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Published: Wednesday, 3/12/2008

Distress does not justify act of Fackelman

My heart aches for the Fackelman family and the tragic loss of their young son, just as it aches for Stevie Beale, who undoubtedly has had her life changed forever. However, I simply cannot agree with those who wish to justify Charles Fackelman's actions because of emotional distress and state that it only resulted in "soiled skivvies" and "a damaged door."

I cannot fathom the pain and anguish that Fackelman felt and still feels but it still does not justify pointing a weapon at anyone at any time. Furthermore, to diminish the psychological effects of having a weapon pointed at you is simply shortsighted. I was robbed at gunpoint in 1997 and my car was stolen, resulting in some "soiled skivvies" and "some property damage" (the vehicle was set on fire in Jamie Farr Park). But it has also resulted in something else - fear. For the longest time, going out at night was a challenge and, on occasion, passing cars at night, even in my own neighborhood, will put the fright right back in me. I am sure the results that I have experienced are similar for the families of Thomas Williams and Randy Krell.

I agree that the sentencing disparities in this nation's judicial system need to be addressed but let us not allow our disgust for those disparities outweigh the obvious wrongs that were committed in this case.

Keith R. Godfrey

Lambertville

Next president must put focus on energy

The next president should set the following goals:

1) End welfare and unemployment by creating a federal work program similar to those during the Great Depression.

2) Set a goal to make the United States energy self-sufficient within 10 years.

3) Use the federal work program to build windmills across the country to generate electricity.

4) Use the federal work program to build electric power plants to generate electricity from the rising and falling of the ocean tides.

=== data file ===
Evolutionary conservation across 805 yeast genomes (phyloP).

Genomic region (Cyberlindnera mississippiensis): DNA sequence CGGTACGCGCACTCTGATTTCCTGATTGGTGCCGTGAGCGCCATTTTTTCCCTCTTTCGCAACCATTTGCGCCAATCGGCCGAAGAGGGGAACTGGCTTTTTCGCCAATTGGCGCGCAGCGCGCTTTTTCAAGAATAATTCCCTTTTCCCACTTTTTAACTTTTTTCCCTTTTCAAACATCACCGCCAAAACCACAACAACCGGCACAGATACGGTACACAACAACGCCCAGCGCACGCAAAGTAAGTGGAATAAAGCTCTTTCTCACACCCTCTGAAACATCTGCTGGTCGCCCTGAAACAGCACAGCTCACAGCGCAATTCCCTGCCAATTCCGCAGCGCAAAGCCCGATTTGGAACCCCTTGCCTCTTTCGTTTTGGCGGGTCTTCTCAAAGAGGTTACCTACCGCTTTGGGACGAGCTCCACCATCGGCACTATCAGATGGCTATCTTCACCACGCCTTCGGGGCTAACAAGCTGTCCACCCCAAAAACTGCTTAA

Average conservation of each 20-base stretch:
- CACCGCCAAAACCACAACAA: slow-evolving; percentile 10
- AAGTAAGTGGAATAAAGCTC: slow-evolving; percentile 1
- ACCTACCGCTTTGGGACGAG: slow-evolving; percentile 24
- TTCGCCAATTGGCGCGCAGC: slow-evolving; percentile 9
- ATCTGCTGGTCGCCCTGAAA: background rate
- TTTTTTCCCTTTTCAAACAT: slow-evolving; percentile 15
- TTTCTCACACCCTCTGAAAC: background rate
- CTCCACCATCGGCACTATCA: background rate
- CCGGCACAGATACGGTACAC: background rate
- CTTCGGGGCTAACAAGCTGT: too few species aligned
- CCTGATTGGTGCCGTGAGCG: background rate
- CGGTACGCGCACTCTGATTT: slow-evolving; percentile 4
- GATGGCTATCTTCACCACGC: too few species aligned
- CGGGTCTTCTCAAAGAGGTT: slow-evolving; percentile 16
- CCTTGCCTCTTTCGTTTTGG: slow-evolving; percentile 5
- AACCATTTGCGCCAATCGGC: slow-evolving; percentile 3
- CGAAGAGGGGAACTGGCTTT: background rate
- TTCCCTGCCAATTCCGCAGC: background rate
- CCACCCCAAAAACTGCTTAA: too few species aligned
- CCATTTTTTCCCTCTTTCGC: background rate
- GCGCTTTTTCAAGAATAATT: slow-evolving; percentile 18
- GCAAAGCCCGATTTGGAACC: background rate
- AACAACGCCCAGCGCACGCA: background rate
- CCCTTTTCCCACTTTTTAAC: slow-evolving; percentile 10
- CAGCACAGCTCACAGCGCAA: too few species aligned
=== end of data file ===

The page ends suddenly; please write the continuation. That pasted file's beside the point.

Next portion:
5) Use the federal work program to build a national transportation system using electric trains traveling 200 to 300 miles per hour for shipping products and people across the country.

6) Make a federal law requiring utility companies to buy electricity generated by any individual or company.

6) Make a national building code requiring new buildings to be built with solar panels to generate electricity.

7) Give tax credits to homeowners to install solar panels on their homes.

8) Give tax incentives to farmers and landowners to build windmills to generate electricity.

9) Ban all gas-powered vehicles from use in the United States within 20 years.

10) Require all buildings and homes to be heated by electricity within 20 years.

We have the technology to complete all of these goals. When President John F. Kennedy set the goal to put a man on the moon, we did not have the technology to do it.

Michael J. Sprott

Temperance

Reducing accidents lowers medical costs

Medical expenditures in the United States are enormous, and attempts to rein in costs have generally failed. The cheapest way to reduce costs is by prevention of illness. One major contributor to medical costs is the epidemic of motor vehicle accidents. The National Highway Traffic Safety Administration reported 42,642 deaths and 2,575,000 injuries from motor vehicle accidents in 2006. The number of accidents is unlikely to decrease substantially unless vigorous action is taken.

Three simple and inexpensive actions that can reduce the massacre on the highways are enforcement of restraint laws, reduction and enforcement of speed limits, and prevention of driving under the influence of alcohol.